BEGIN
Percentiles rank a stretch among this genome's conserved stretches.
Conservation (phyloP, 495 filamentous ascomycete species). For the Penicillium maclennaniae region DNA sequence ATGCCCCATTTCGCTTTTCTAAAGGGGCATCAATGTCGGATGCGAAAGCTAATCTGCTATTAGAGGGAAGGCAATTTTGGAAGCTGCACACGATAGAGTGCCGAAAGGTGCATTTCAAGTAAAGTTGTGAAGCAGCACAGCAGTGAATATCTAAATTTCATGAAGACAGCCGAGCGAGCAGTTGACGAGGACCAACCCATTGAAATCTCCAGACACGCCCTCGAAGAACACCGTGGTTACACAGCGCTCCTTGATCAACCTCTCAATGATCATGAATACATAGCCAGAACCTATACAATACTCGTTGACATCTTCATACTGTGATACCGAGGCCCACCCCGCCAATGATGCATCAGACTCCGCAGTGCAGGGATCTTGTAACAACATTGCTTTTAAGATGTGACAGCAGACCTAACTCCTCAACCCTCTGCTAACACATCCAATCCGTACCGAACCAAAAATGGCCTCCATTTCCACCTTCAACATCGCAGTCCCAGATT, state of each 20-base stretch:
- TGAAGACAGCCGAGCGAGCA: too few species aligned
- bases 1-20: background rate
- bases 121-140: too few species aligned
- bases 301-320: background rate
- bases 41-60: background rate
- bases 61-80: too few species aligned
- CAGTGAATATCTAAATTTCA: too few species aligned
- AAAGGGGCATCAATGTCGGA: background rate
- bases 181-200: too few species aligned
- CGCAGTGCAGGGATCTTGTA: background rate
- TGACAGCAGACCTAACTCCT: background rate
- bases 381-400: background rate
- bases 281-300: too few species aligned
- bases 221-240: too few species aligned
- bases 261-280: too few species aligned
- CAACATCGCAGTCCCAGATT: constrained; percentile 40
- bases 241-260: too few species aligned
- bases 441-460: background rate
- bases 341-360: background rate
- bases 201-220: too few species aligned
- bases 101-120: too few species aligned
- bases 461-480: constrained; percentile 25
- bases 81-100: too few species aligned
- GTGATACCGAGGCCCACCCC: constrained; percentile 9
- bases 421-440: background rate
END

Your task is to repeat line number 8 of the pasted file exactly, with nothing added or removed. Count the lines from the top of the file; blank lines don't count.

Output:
- bases 61-80: too few species aligned